Line after line of men was cut down. Lifeless or dying bodies - bunkmates and brothers - stacked up in the doorway, steaming, as the men at the back awaited their fate, or their destiny.  Horror crouched mere inches from their faces, the hot stink of blood thick in their nostrils.  

Their response?  To storm out with guns blazing, penetrating deep into Hedgerow Country.  From Death Ground to Hemmed-In Ground: their destiny.

In the Hedgerow Country, where centuries of dense growth blocked even the fiercest tank penetration, only hand to hand, gut to gut combat was possible: knives, guns, garottes, bare fingers.  Nazi soldiers lay in wait in the darkest corners of the maze.  Each boy's consciousness had to achieve its highest level of acuity to survive, had to remain on highest alert, shot with adrenalin.

Eisenhower, with his men blocked as they were by the now accursed hedges, bombarded the nearby Caen to lure the Nazi forces out of the labyrinth and into the light.  Subterfuge.  Victory.  Unimaginable loss, and incomparable courage.

It causes me to wish I'd paid attention to the World War II unit more closely.  American balls out courage is demonstrated there in remarkable ways.

As we watch ourselves, and our friends and neighbors, it's clear, sometimes painfully so, where their - where our - treasure lies.  In daily life, rarely do we find ourselves lying in wait behind a pile of dying soldiers, committing our souls to a cause so large our brains cannot grasp it in the moment.  Our fight or die instinct presents itself in more mundane ways most of the time.

We have instincts waiting for a cause, and we choose our causes every day.  This is how our small worlds are shaped.

Example: on the X-Factor (Fox Network) this past Thursday, little Rachel Crowe, just thirteen, was eliminated from the field of musical competition only five short steps from victory.  She had sung her heart out, week after week, throwing it all down, fight or die, against people more than twice her age, for her treasure.  

Music. Performance.  To be herself.  "If I were a boy."  Treasure.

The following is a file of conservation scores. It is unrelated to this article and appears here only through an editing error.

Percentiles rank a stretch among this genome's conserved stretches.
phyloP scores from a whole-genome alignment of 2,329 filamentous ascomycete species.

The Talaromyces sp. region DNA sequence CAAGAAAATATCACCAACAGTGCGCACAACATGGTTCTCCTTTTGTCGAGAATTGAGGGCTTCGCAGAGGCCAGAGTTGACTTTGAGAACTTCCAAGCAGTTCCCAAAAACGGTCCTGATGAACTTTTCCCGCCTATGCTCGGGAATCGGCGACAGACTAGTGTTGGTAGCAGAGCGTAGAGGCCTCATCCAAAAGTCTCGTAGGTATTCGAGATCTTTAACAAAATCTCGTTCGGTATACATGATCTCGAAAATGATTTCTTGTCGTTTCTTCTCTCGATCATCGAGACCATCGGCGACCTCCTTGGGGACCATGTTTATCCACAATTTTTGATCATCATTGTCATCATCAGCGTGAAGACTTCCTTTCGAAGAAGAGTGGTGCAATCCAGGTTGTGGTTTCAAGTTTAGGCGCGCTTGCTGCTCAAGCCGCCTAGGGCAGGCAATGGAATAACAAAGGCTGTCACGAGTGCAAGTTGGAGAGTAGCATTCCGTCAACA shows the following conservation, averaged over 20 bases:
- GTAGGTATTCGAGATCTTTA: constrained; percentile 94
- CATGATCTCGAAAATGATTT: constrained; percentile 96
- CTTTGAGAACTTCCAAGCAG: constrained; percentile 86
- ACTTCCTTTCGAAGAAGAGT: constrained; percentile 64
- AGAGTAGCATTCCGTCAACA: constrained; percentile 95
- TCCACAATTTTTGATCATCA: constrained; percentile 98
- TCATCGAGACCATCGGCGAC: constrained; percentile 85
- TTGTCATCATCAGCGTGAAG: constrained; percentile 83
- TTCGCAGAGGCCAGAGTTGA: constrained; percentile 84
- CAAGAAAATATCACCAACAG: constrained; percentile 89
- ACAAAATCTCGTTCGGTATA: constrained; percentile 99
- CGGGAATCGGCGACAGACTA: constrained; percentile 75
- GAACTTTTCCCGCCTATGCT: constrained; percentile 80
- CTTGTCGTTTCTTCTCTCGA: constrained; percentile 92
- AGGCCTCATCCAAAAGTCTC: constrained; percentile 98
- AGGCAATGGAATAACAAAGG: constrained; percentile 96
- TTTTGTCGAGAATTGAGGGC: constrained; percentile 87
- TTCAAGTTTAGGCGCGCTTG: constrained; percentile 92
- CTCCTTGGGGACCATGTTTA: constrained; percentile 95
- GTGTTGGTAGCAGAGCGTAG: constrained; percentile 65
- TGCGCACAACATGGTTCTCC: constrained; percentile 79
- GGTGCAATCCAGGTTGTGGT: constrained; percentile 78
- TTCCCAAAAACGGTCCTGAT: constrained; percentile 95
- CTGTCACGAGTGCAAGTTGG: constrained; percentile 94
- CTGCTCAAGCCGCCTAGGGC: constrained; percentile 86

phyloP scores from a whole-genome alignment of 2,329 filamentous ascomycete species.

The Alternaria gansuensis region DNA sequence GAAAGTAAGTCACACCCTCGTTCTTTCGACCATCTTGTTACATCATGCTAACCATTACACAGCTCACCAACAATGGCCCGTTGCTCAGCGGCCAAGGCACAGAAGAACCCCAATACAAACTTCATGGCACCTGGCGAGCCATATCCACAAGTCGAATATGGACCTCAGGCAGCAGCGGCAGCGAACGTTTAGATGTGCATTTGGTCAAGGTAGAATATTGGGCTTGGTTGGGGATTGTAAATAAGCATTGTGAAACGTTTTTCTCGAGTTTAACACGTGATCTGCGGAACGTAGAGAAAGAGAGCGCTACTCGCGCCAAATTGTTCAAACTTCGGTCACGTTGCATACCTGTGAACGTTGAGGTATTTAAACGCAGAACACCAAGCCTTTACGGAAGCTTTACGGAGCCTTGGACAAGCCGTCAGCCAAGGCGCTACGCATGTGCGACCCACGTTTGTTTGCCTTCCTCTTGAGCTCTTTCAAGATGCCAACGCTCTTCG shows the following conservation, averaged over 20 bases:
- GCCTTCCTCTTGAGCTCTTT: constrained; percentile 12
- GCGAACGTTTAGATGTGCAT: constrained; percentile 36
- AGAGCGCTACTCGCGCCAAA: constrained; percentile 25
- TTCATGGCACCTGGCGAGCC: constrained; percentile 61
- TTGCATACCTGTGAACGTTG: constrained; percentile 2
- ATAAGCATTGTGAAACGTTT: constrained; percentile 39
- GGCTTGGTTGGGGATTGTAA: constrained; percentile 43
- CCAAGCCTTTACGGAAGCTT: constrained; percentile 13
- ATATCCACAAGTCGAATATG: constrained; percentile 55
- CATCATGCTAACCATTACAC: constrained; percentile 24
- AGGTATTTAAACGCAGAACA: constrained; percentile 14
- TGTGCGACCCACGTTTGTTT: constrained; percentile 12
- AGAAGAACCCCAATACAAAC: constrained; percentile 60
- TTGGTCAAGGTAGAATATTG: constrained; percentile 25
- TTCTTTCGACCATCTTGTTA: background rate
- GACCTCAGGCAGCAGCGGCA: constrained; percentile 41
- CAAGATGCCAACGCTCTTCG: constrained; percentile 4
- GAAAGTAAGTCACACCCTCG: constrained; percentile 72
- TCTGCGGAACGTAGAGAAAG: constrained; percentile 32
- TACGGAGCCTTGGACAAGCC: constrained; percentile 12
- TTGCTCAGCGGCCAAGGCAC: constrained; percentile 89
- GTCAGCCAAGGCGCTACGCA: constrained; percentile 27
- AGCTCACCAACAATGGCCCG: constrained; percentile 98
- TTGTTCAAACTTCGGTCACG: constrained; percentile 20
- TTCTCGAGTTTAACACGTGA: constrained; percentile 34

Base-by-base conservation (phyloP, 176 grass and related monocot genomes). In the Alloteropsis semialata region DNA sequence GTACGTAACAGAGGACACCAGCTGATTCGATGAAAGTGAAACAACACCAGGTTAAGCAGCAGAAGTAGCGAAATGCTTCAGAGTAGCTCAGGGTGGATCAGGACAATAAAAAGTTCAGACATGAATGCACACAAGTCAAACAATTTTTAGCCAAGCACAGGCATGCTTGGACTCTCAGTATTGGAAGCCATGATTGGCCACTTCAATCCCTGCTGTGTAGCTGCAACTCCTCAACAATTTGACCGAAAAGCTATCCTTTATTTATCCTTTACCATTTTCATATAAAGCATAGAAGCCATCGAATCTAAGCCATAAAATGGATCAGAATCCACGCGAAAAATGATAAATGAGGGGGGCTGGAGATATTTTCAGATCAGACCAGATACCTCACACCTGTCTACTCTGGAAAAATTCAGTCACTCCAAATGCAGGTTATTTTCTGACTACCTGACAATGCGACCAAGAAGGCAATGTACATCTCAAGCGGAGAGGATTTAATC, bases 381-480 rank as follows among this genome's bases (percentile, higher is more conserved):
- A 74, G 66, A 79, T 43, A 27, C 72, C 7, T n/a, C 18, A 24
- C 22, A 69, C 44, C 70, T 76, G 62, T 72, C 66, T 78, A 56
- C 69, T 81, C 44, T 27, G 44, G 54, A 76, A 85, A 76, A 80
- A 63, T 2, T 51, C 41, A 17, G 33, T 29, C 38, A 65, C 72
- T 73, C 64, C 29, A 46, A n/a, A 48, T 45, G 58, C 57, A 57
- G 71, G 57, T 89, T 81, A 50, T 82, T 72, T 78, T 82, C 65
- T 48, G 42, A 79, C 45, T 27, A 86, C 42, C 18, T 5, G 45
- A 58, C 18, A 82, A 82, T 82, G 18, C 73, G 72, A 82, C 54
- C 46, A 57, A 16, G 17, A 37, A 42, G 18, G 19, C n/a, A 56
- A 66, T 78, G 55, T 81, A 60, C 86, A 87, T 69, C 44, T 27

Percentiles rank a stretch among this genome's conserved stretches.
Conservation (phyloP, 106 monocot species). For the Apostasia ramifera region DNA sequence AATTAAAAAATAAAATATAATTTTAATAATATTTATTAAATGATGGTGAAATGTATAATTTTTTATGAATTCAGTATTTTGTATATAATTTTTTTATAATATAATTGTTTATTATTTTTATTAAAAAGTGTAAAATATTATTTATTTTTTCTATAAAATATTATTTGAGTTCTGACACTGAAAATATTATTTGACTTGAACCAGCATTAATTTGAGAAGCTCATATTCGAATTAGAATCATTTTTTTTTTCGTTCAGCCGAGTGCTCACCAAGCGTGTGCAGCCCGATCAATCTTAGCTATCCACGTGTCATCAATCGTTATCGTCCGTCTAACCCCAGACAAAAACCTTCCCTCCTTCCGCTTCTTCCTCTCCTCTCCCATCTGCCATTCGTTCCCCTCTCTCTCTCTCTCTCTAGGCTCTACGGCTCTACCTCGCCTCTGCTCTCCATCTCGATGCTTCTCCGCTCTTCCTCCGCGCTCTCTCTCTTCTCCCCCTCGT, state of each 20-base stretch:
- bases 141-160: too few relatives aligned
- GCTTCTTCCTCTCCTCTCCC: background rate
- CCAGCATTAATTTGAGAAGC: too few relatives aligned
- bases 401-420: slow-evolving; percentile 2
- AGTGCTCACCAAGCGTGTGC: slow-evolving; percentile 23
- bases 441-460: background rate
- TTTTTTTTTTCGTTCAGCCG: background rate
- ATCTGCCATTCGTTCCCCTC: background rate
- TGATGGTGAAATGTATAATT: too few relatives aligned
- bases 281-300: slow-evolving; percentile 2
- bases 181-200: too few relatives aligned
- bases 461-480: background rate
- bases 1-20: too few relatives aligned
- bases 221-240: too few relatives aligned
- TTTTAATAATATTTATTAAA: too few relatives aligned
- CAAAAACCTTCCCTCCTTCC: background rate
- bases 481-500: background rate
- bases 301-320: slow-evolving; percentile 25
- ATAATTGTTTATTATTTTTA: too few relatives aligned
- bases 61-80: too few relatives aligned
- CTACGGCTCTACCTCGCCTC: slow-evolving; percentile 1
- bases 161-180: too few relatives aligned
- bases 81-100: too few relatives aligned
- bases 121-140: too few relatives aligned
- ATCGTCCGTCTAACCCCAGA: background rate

When the news was announced that this would be her last night on the stage before millions, only a moment of shock flashed over her face.  In an instant, she melted to her knees, then to the floor.  Then, the heaving gasping sobs came, then a bawling noise like a child whose mother has just died.

Then, standing, she faced her mother.  No one had died.  Yet she confronted her:  "Mommy, you promised me.  You promised I would win."  Still fighting, mindless of the national crowd, fighting to the death for her treasure.

But then a shift came.  Out of the corner of her eye, she saw judge Nicole Scherzinger, so abject herself that she couldn't speak.  Scherzinger had been the one who could have saved her to sing another day, but instead had thrown her to her fate, on the other side of the hedgerow from her treasure.

But what did Rachel do next?  Did she attack, garotte, stab the one who threw her dream on the ash heap?  

Not at all. Instead, she turned to her greater treasure: the compassion that resides in her child soul, and then to its twin in her judge, her friend.  She momentarily set aside her loss, not so large and permanent after all, and turned to what really mattered - to comfort her grieving friend, to thank an audience and a fan base who had loyally supported her - a true princess, if you remember the tale.

It was not so different with fifteen-year-old Drew Ryniewicz the week before, who upon her elimination simply said through her grief-stricken sobs, "You need to know that Jesus loves you.  That's what I really came to say."  Treasure.

Where is your treasure today?  The answer to that question daily shapes the outcomes of your life.  The answer shapes your soul, and its destiny.

Make a conscious choice about what your treasure is today.  Know that, in the end, you will likely be called to die for it, either literally or figuratively.  Are you ready?  Are you willing?

What sword do you want to die on?  How will you instruct others, with the manner in which you choose to lay your life down?

Comment below, and tell us.